A consumer survey that asked New Zealanders what they would be likely to do with any travel refunds offered a stark warning to the nation's optimism about a speedy recovery.
Around a third of the panel who answered that question said they planned to "just save the money", while a further 14 per cent said they would use it pay off some of their personal debt.
The underlying point here is that Kiwis simply aren't as willing to spend money as they previously were.
Instead, those funds – previously considered disposable – are now being redirected toward safety nets and staying afloat.
That does not bode well for business owners who have been waiting for shoppers to open their wallets after the extended period of trade restrictions. And it offers a reminder that one of the biggest impediments to an economic recovery is convincing consumers it's safe to shop again.
Robert Harvey, the chief executive at Dentsu Aegis Network, has been tracking trends in consumer perceptions all the way through New Zealand's response to Covid-19 and says there's been an important shift in the latest research to emerge from his team.
He says that as the nation moved from level 4 through to level 2, the main concern for consumers shifted from the health-related aspect to surviving a recession.
"I think everyone accepts as a nation that we've done a fantastic job in navigating the health crisis, but we've seen a really quick shift from a health crisis conversation to an economic crisis conversation," he says.
"As we moved from level 3 to level 2, essentially the space of a week, we saw a 26 per cent increase in the number of people who said they were more concerned about the economy than the virus.
"What people are worried about now is job security, how they look after their family and what this means for the economy and local businesses. That anxiety is really significant at the moment."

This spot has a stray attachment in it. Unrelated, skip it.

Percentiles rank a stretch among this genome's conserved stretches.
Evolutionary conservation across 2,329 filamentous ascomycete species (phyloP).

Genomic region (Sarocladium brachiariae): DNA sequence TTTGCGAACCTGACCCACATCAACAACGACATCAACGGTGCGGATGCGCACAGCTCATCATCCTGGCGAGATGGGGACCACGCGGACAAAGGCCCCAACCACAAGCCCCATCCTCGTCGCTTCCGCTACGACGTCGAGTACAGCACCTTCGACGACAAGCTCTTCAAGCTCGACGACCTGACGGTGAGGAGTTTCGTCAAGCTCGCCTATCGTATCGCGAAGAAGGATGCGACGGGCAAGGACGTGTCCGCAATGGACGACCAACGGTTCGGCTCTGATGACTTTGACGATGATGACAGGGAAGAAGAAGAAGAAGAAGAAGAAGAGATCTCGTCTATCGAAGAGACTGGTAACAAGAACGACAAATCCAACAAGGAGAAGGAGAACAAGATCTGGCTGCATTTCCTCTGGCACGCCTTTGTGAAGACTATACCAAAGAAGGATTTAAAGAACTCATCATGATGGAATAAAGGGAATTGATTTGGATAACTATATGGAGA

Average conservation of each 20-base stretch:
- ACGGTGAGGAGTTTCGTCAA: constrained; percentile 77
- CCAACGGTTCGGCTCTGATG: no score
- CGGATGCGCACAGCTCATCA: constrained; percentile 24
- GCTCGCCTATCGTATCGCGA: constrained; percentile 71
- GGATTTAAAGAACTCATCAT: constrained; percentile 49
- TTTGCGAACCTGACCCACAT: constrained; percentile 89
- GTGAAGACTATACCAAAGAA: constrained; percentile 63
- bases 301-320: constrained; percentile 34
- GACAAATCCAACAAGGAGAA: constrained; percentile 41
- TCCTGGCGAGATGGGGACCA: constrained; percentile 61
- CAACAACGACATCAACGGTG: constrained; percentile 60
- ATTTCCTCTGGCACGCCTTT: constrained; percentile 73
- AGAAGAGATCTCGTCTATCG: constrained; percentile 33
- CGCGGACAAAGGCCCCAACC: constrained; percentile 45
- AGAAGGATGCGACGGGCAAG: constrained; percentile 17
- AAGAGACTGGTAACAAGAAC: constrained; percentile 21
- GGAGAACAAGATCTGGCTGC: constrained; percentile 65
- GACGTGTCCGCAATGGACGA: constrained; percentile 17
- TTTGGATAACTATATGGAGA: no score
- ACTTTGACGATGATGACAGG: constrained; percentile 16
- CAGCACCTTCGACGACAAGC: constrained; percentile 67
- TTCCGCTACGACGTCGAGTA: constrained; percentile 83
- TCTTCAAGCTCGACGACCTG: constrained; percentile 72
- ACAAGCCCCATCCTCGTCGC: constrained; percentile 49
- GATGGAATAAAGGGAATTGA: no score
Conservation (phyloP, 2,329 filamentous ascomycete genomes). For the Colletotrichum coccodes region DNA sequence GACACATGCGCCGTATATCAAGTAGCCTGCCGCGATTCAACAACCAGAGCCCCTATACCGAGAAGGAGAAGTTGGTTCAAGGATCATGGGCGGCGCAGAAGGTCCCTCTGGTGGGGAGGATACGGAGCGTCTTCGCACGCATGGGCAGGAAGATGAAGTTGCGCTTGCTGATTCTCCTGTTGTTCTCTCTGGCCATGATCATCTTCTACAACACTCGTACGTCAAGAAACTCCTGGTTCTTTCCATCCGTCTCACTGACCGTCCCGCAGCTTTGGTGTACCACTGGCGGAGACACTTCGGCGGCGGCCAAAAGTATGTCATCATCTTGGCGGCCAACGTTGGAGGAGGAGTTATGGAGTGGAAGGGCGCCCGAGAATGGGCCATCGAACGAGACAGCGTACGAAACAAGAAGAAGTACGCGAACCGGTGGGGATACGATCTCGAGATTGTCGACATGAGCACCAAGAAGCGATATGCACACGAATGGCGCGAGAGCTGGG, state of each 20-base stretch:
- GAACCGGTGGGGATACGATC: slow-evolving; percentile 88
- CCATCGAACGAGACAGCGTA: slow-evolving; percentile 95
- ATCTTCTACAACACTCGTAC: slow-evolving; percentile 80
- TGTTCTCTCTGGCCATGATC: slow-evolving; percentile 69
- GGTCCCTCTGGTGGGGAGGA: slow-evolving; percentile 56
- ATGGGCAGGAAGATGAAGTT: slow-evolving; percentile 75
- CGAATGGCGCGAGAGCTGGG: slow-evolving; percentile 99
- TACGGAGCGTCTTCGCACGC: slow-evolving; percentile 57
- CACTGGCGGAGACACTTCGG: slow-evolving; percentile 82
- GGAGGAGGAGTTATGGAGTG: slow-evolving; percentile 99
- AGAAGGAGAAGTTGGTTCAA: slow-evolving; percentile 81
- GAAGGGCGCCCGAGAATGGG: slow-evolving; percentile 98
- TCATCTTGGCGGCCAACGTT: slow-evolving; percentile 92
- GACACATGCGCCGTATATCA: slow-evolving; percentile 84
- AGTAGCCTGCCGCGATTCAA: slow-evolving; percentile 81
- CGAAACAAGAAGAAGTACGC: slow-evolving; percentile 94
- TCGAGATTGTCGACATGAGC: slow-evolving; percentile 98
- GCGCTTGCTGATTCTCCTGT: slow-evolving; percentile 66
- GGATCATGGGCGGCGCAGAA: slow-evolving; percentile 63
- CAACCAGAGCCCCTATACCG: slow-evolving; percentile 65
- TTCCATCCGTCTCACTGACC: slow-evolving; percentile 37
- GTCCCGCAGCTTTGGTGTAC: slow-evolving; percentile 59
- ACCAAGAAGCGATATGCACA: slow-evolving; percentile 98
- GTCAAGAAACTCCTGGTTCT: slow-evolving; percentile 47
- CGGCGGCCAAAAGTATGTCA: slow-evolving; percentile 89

That shift is having a major impact on the willingness of New Zealanders to spend money.
"In our research, 70 per cent of respondents said they would be reviewing their previous spending habits. And we're seeing that number increase week after week," Harvey says.
That reluctance to spend is likely to have a direct impact on the ability of businesses to recover in the coming months.
ANZ's latest consumer confidence research, released on 29 May, indicated while there had been an increase in consumer confidence it was still well below the figures posted a year earlier.
The research from New Zealand's biggest bank showed the willingness among Kiwis to buy major household items was currently sitting at levels last seen during the previous recession – which, in turn, indicates retailers will continue to struggle well beyond the Covid-19 disruptions.
"There is considerable optimism that things will be better a year from now, but that's currently still a pretty low bar, and whether this will translate into a willingness to spend today is questionable," the bank said in its report on the research.
"We see elevated unemployment affecting household sentiment and spending for a long time yet."
So far, the wage subsidy has protected some New Zealanders from losing their jobs but this will eventually come to an end.
The official unemployment rate sat at 4.2 per cent at the beginning of May, but economists anticipate that it could exceed 10 per cent by September.
The inevitable anxiety about job security will be felt by workers across the country and can ultimately have an impact on their willingness to spend, says Westpac senior economist Satish Ranchhod.
"The big thing will be keeping Kiwis in their jobs," he says, explaining that if people don't feel secure in their financial position, then they won't be as likely to spend as they once were.
Ranchhod anticipates that industries like hospitality will be hit particularly hard by this drop in consumer confidence.
There's also an important emotional aspect to consumer confidence, which is driven by the way consumers feel in a certain moment.
Asked whether the constant stream of media stories about job losses could also have an impact on consumer sentiment, Ranchhod said that it could serve to reinforce concerns some might have about the economy.
"Fortunately, we are now also starting to see a few more positive stories, so this might also help to lift sentiment," he said.
Whether that does enough to restore confidence is yet to be seen, but those figures could serve as strong indicator not only of how much pain New Zealand businesses are in for – but also how long that pain might last.